At the gateway level, APISIX conducts pre-processing before the traffic enters. What sets our configuration apart is the introduction of a small process at the APISIX layer. This process, functioning akin to a Sidecar, operates concurrently with the APISIX process, responsible for executing its designated tasks. Following this step, it transmits the gathered data to APISIX, which, in turn, conveys it back to the upper layer of the system to perform specific business rules. While this usage pattern is relatively uncommon and typically not encountered in common business scenarios, it may be applicable in risk control.

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How is the implementation of the privileged process handled? Our model typically follows a master-worker structure, with worker processes responsible for managing business traffic and the master process forking a unique privileged process. In our development, we restrict the privileged process to just one. Thus, we have devised a distinct strategy: within the privileged process, we fork another process to handle additional tasks, ensuring it does not interfere with the demanding responsibilities of the privileged process.

For data collection, communication between the privileged process and worker processes is facilitated through a shared-dict. The performance of shared-dict is notably robust, meeting the demands of the majority of scenarios.

Expanding ssl-certificate-phase

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Expanding the ssl-certificate-phase involves integrating APISIX using the NGINX + Lua framework. Initially, APISIX lacked support for extensive script injection during the TLS handshake phase. When the OpenResty community later introduced the ability to inject code during the ssl-client-hello phase, we noticed a lag in the APISIX community's adoption. Consequently, we had to manually modify APISIX.

Referencing the existing code structure, we introduced our code into the APISIX process, enabling its execution during the client-hello phase. While Lua provides several capabilities during this phase, it has some limitations. In many scenarios, we find it beneficial to utilize NGINX for module development or create a small dynamic library for NGINX to accomplish specific tasks.

Presently, OpenResty and Lua showcase exceptional capabilities in loading dynamic libraries. The Foreign Function Interface (FFI) feature allows seamless integration of dynamic libraries. Defining the necessary external interfaces in the dynamic library and exporting functions to Lua through simple FFI commands results in unexpectedly improved performance. Code written in this FFI + Lua pattern performs comparably to code written purely in the C language, achieving around 70% of its performance. In essence, it stands out as a top-performing solution. Furthermore, as runtime increases, performance tends to exhibit further enhancements.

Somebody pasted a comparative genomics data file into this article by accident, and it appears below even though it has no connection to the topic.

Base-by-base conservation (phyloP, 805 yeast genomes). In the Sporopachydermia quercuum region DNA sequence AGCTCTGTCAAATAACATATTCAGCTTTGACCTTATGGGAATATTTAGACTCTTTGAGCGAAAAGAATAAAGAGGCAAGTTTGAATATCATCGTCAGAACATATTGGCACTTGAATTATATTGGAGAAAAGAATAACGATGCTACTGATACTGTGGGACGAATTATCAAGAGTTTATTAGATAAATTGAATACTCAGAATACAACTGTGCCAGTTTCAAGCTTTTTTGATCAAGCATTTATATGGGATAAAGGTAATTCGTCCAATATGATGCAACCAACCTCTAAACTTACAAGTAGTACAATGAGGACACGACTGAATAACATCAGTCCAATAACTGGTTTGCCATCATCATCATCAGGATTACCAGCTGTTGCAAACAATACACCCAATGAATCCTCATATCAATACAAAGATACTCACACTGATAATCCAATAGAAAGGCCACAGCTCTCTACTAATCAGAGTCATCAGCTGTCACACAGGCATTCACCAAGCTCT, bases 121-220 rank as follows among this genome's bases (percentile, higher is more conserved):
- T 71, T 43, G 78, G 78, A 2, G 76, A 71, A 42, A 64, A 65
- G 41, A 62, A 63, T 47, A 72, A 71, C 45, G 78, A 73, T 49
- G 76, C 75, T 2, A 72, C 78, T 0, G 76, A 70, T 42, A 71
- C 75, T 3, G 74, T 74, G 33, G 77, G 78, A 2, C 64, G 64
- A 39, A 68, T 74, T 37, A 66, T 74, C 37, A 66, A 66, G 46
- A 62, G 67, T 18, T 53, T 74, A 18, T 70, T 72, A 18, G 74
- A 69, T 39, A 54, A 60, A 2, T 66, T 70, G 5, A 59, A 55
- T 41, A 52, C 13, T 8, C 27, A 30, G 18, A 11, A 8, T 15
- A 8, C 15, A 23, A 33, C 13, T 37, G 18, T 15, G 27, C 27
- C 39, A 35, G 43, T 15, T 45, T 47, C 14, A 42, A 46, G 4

Developing Plugins

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As a result of our modifications to APISIX, numerous functionalities in the packaged product are embedded deeply within the project, making dynamic adjustments challenging. Accordingly, we opted to package specific plugins, integrate them into the APISIX project, and then make modifications using the Dashboard.

The process of developing plugins with APISIX is highly convenient and facilitates the effortless creation of high-performance plugins. Presently, APISIX supports not only Lua for plugin development but also multiple programming languages such as Java, Go, and Python. This versatility empowers users to implement a diverse array of functionalities.

Benefits of APISIX on Production

The deployment of APISIX has resulted in an overall enhancement of our system's performance, yielding exceptional production outcomes.

  • Latency Reduction: One of the standout features of APISIX is its remarkable ability to substantially reduce latency. In comparison to alternative solutions, we have observed shorter processing times for user requests, a critical factor in delivering a better user experience.
  • Throughput Boost: The introduction of APISIX has led to a significant increase in throughput, allowing the system to handle concurrent requests with greater efficiency. Unlike using other API gateway products, we have achieved successful large-scale request processing, ensuring the stability and reliability of the system under high loads through APISIX. This outcome solidifies a dependable foundation for managing spikes in user traffic.

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Outlook for APISIX

APISIX stands as a vibrant community committed to monthly version iterations. Therefore, we have two anticipated functional improvements for the upcoming development of APISIX.

Dynamic Addition and Update via the Dashboard

Currently, completing plugin development does not allow for hot updates. Transmitting plugins directly to the APISIX server through the post method is not feasible; it necessitates repackaging the APISIX server and restarting, particularly when it comes to the Dashboard. Hence, we hope APISIX can introduce hot update functionality, facilitating more convenient dynamic addition and updating of plugins through the Dashboard.

Support for CPU-Intensive Calculations using run_worker_thread

NGINX introduced a specialized mechanism known as thread. These threads primarily handle non-network-related tasks, such as activities with high CPU utilization (data encryption/decryption and compression). Despite being unrelated to network I/O, high CPU usage may potentially cause some blocking of other network requests within the process.

With this in mind, I hope APISIX can implement a similar feature. The ability of APISIX to handle certain intricate functional computations, such as data encryption/decryption and caching, would be a valuable enhancement.


To sum up, DataVisor's application experience with APISIX is noteworthy. We prioritized the performance demands within the risk control domain and successfully addressed practical challenges through a distinctive approach to secondary development. These experiences have not only proven successful in technical implementation but have also established a sturdy foundation for our company's resilient operation in the risk control industry.

Through sharing these insights, we aim to offer beneficial references for other companies in the industry, collectively driving the ongoing innovation and progress of risk control technology.